Christ, the central figure of the icon, is robed in white to show His divinity. The aureole (elongated halo) around Him also symbolizes this brilliant Light. At His feet are the demolished gates of Hades (in some icons these gates are the coffin lids of Adam and Eve and are depicted as a Cross on which Christ stands), with their broken keys and locks. Christ holds the hands of Adam (Heb: man) and Eve (Heb. Life), depicted to his right and left, as he pulls them from their tombs. Adam is in old man, recalled to his primordial innocence; Eve is also depicted as elderly, and is set free from her sin in Eden by the Incarnation. Behind Christ are aligned the Righteous of the Old Testament (to the left, including Solomon and David) and the New Testament (to the right, including John the Baptist and Joseph the Guardian).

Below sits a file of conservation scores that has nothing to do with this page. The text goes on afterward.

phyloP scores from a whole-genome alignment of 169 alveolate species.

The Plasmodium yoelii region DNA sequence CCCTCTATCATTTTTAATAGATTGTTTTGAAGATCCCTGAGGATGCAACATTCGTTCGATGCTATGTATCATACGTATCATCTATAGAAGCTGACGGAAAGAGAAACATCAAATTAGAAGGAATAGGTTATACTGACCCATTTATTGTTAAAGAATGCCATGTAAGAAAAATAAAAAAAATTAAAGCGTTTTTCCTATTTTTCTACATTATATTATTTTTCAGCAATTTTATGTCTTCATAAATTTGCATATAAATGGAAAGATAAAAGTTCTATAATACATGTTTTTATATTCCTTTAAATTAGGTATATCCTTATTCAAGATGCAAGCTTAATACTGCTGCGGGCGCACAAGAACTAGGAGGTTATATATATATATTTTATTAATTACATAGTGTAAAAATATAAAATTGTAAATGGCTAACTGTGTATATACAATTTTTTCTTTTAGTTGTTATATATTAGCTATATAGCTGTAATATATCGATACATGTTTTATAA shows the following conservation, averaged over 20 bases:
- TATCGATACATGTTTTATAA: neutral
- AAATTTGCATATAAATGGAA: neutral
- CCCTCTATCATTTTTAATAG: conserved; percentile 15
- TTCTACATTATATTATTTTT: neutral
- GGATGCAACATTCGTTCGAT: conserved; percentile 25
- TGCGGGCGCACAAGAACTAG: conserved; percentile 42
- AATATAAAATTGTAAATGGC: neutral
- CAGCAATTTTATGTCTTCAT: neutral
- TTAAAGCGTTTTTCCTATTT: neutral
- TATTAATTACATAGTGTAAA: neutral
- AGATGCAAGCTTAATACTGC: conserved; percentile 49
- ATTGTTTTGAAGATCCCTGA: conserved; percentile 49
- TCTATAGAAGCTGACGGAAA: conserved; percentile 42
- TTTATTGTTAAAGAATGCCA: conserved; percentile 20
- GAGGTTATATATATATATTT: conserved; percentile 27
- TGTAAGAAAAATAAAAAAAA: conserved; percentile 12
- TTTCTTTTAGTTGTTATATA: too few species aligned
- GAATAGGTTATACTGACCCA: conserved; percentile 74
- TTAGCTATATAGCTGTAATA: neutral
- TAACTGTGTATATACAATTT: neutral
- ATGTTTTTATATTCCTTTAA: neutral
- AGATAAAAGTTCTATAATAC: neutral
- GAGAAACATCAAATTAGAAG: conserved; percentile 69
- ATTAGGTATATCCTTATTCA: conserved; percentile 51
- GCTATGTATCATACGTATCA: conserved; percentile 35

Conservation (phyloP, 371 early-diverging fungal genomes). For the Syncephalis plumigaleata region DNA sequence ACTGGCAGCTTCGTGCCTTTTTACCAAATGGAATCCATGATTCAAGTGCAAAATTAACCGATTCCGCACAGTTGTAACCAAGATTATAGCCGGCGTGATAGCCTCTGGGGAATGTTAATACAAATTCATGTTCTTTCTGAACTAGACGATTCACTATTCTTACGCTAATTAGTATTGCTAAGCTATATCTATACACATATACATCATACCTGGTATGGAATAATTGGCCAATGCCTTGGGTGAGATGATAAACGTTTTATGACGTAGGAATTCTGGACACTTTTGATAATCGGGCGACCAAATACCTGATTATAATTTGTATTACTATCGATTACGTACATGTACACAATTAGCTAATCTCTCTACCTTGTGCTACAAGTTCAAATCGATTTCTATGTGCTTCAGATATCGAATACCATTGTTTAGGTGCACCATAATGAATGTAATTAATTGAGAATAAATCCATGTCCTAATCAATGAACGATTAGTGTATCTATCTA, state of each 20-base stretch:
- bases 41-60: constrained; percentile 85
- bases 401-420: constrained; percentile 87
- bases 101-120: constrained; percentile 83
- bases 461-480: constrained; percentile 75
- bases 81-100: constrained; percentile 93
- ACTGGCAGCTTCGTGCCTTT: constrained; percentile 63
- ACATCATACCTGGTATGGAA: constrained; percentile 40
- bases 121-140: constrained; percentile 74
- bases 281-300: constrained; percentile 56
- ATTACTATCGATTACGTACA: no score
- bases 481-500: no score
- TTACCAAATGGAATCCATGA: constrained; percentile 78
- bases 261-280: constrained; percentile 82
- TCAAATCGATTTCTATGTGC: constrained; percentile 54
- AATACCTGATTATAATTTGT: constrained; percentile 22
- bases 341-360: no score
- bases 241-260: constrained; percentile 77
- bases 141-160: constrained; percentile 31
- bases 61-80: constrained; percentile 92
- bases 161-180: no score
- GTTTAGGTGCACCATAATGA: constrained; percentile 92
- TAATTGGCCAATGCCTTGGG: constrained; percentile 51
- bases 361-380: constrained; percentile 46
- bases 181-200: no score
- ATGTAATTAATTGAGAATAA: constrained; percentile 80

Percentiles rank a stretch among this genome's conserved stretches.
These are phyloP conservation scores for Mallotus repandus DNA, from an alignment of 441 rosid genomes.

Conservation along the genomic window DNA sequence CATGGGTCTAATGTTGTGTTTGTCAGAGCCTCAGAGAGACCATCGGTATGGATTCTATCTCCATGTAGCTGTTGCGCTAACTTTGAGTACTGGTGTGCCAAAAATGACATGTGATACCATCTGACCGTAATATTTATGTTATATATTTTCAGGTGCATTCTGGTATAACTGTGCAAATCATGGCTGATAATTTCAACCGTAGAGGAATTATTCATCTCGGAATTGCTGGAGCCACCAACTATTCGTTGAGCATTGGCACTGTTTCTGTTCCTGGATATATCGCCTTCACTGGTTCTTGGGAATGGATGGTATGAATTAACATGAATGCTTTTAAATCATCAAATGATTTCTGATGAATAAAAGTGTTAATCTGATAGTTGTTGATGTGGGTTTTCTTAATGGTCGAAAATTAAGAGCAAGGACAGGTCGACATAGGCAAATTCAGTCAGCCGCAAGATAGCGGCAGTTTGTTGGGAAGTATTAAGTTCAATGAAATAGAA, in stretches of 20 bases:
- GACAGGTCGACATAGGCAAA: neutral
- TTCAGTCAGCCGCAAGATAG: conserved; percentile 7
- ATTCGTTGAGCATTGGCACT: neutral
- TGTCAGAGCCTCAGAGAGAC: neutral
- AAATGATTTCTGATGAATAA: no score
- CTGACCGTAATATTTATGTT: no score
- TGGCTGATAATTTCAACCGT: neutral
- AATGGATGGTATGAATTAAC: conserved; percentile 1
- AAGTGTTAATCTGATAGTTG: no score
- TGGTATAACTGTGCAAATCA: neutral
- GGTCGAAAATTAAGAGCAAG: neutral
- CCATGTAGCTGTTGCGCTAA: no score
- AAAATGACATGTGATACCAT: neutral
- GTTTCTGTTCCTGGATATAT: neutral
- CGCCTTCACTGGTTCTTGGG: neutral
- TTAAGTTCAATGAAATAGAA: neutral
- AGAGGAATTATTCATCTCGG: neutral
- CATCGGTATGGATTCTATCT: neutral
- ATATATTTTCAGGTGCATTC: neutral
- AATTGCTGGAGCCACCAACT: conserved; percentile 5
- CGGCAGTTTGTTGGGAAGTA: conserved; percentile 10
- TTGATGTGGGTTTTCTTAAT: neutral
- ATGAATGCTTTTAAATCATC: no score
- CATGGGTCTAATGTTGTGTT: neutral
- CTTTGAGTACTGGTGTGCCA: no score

The aureole depicts that this icon is a dogmatic icon. There were no eyewitnesses to the resurrection. The only “proof” as such was an empty tomb. Some said, “They stole His body.” Others said, “He is Risen.” How one sees the tomb in other words depends on more that brute physical fact, in our case the encounter with the Risen Christ — just as the Apostles experienced and testify to us.